Yuvarathnaa movie review: Puneeth Rajkumar film on Amazon Prime Video promises a lot, delivers very little
By now, you know some tentpole films not just call for willing suspension of disbelief but vociferously demand it. Puneeth Rajkumar's film evidently falls in the latter category.
castPuneeth Rajkumar, Sayyeshaa, Prakash Raj, Achyuth Kumar, Diganth Manchale
By now, you know that some tentpole films not just call for willing suspension of disbelief but vociferously demand it. The Kannada film Yuvarathnaa, starring Puneeth Rajkumar and directed by Santhosh Ananddram, falls in the latter category. The film released in theatres on 1 April and dropped on Amazon Prime Video on 9 April.
Puneeth is known to be sharp on fitness and his Insta page is full of him defying gravity during the lockdown. You see quite a few similar scenes in the film too. Playing Arjun or Yuvaraj, depending on when you begin watching the film, he shimmies down pipes and slides on the floor, all in good time to dispatch the bad boys where they need to be. Puneeth is a good dancer, and pairing up with him is Sayyeshaa, also known for her dancing skills. So, action and catchy dance hooks are guaranteed — to Thaman’s music, which does not really grab attention, though.
It’s a Puneeth film and the scope is vast for some meta-ness, which the director, who is also the film’s writer, grabs, rarely letting go of one chance. Be it Puneeth’s father, the legendary Rajkumar’s acting and singing, or the fact that Puneeth and his eldest brother Shivraj Kumar seem to have held age at bay, the film manages to find a way to sprinkle these dialogues ever so often.
Finally, the story. Er, what did you ask? Is the film about private institutions taking over education, failing government colleges, a former student returning to set right the ills plaguing education or… you get the drift. If only the team had caught hold of one strand, held on to it tight and explored that angle, you might have had a good masala film. Here, it aspired to cover all bases. This does not come together well and the film stretches on, needlessly to about 160-odd minutes.
The film has an ensemble cast of good performers. There’s Prakash Raj playing the do-gooder principal, and this is an actor who can really sell you “good” and “evil”. There’s Prakash Belawadi, whose very twitch can convey so much, and there’s Achyuth Kumar, another effortless performer. But, there’s only so much they can do to rise above the script. Diganth plays one of the alumni, and you can see the twist from a mile away.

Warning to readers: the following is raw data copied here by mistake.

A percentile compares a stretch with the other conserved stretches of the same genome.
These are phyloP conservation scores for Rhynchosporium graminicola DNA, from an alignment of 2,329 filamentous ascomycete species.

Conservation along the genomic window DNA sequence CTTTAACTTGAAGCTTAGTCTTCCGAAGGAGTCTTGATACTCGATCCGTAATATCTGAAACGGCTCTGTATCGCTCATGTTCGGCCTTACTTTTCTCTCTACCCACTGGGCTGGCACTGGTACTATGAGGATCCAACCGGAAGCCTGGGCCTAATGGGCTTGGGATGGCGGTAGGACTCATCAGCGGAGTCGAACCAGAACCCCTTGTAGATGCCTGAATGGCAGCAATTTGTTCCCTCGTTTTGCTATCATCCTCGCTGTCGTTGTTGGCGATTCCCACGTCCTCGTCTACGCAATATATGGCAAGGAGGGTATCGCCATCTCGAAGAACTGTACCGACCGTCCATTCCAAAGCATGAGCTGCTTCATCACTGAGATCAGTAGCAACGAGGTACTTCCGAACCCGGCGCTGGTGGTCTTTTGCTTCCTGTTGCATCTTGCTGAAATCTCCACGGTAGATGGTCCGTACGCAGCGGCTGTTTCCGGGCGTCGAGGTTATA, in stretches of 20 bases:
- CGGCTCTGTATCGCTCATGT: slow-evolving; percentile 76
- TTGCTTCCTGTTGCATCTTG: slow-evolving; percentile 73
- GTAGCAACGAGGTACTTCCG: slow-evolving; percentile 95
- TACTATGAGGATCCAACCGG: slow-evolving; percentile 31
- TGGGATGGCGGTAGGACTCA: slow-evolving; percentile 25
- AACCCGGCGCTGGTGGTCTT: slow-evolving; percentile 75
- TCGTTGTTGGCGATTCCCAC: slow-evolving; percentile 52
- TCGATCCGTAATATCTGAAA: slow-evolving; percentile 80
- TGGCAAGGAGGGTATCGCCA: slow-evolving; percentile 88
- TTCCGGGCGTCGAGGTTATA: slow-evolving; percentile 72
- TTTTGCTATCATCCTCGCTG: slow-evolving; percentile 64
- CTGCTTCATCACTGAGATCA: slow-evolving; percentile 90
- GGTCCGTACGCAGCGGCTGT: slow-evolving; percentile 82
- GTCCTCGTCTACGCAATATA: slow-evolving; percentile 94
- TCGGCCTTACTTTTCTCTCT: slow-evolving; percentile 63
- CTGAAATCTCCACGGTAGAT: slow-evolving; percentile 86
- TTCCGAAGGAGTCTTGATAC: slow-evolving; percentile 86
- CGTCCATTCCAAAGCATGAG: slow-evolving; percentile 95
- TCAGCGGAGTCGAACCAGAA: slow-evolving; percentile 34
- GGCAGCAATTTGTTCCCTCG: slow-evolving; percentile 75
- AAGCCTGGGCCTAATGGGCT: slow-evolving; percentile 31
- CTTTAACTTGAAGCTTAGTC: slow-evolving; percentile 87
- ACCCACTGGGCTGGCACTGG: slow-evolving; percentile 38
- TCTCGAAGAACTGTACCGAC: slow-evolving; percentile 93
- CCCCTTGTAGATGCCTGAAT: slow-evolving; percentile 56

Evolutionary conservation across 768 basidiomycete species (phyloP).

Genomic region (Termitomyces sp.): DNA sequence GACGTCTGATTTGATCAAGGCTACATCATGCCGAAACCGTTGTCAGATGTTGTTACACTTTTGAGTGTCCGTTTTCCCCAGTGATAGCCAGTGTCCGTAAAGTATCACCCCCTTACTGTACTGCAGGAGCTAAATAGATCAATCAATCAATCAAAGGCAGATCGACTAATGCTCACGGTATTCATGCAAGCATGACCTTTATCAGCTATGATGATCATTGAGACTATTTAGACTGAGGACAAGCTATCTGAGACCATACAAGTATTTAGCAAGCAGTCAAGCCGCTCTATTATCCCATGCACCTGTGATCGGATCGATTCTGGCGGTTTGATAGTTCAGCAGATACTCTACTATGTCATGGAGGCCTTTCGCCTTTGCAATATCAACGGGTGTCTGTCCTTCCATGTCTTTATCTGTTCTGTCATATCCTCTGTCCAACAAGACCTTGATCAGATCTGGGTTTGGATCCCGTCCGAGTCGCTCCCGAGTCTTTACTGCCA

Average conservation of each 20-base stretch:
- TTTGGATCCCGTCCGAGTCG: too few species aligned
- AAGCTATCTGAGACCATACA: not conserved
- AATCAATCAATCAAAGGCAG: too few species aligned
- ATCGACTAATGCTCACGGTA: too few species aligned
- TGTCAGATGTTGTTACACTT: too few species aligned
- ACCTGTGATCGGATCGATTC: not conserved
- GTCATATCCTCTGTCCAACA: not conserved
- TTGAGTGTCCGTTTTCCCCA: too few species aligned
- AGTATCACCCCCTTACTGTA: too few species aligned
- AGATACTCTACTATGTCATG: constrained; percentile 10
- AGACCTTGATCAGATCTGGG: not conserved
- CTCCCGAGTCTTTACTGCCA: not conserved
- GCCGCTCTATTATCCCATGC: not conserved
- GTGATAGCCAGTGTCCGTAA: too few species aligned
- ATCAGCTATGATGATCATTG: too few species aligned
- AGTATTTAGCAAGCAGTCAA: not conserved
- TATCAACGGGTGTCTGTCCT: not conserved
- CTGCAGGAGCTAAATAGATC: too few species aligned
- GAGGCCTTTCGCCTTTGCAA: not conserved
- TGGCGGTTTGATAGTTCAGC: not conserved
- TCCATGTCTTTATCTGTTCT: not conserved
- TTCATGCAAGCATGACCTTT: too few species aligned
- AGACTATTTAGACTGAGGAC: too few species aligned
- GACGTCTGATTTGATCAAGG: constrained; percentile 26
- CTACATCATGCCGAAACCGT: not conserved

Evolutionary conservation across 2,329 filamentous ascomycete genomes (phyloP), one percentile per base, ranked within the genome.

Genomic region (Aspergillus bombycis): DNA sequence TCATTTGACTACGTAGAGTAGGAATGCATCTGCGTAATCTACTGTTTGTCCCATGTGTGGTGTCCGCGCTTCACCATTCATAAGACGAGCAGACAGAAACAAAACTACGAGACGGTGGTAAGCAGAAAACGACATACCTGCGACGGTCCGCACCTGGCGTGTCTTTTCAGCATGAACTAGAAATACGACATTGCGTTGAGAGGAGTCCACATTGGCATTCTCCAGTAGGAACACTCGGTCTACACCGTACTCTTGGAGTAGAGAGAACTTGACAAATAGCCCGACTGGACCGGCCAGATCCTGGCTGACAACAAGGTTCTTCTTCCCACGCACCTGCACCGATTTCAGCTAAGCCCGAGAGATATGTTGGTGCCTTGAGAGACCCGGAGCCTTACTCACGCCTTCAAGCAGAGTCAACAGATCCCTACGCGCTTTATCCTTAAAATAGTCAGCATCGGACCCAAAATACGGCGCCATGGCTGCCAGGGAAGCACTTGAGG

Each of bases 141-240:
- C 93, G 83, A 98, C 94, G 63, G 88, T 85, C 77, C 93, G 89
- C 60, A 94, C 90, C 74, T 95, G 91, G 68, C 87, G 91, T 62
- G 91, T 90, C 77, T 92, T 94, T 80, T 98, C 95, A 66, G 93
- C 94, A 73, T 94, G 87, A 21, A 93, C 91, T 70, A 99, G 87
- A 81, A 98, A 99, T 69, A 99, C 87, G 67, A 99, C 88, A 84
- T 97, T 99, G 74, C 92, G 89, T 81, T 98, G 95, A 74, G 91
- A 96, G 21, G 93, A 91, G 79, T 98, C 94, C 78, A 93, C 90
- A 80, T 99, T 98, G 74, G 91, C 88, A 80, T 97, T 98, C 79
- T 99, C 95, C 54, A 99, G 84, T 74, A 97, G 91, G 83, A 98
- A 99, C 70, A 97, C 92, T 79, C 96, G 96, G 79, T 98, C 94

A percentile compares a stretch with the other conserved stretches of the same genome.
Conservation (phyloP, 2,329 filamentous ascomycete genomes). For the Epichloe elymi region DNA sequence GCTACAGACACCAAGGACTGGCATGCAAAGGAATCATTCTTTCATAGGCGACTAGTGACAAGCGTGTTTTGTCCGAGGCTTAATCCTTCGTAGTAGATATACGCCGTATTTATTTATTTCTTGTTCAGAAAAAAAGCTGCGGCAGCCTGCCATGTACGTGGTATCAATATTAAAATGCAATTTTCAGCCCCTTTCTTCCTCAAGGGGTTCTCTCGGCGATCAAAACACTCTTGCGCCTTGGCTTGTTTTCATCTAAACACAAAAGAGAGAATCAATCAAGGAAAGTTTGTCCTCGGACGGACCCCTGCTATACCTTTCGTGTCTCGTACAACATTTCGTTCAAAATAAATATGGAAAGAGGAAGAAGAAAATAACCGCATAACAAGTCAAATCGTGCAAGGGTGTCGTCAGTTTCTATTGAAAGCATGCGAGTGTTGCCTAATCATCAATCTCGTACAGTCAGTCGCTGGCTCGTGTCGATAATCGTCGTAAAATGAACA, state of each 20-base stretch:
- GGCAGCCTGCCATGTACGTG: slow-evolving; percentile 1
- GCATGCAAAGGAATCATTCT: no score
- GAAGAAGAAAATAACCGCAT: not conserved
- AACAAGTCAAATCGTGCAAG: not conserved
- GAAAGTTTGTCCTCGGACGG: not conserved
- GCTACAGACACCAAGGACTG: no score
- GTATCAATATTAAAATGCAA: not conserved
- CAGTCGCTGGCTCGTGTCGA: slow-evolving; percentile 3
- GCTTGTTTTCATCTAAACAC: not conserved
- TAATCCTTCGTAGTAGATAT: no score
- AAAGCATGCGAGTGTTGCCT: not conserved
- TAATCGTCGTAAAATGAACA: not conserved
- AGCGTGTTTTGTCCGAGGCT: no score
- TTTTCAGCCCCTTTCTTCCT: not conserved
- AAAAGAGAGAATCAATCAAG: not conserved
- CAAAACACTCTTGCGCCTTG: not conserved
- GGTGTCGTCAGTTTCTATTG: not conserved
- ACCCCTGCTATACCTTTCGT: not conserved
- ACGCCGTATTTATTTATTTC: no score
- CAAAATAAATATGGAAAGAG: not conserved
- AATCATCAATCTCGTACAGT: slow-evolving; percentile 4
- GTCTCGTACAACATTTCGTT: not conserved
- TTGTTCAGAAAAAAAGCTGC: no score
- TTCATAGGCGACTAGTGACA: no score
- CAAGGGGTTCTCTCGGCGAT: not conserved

Sayyeshaa disappears after a bit, and you don’t even ask why. The women in the film are so terribly written. In one scene, you cringe when Puneeth congratulates a hastily-put-together women’s cricket team, because they did their job well — their brief is to scratch the ego of the male players, so that they forget their differences and team up! Like, why, why.
There’s one set of scenes featuring parents in college. It is fleeting, but serves some purpose. Some film must certainly flesh out the delicious prospect of parents getting back to college, crushing on people and striking bonds with the parents of their children’s classmates, and yes, struggling with new-age mathematics.
Yes, this is a commercial film so why must it be up for scrutiny, one might wonder. It draws eyeballs, and so, all the more reason why there’s a need for sensitivity. The drug addiction scenes are a hoot. Are they high on drugs, or is this something else we see?
Prakash Raj plays a hugely popular college principal, but he does not know that a former student of his is a youth icon professor! This said youth icon is also an expert in getting students off drugs, apparently. How? You’re asking too many questions.
The writing of the film is smart in places. There’s a hat-tip to Tamil Nadu politician Annamalai, who used to be a former police officer in Karnataka. Also, one doubt. If some scenes are set in Mangaluru or coastal Karnataka, is it necessary that huli vesha in the fish market and Yakshagaana on the stage are a must?
As per the film, Puneeth’s character is a professor in his early 30s, and Sayyeshaa is Vandana, who teaches in a medical college. A film like this could have done with some gravitas, when it comes to showing the professional lives of its leads. She is coy about him knowing she’s a professor. Why? Again, too many questions.
This is a film that does not demand much of your attention, which might suit these pandemic times. But, at a time when the Kannada film industry is coming up with interesting fare that is massy yet classy, this film falls short by a mile. One just wishes Puneeth shows the same care he does while backing films as a producer (he was a part of Hemanth M Rao’s lovely Kavaludaari!) when choosing films he stars in too.
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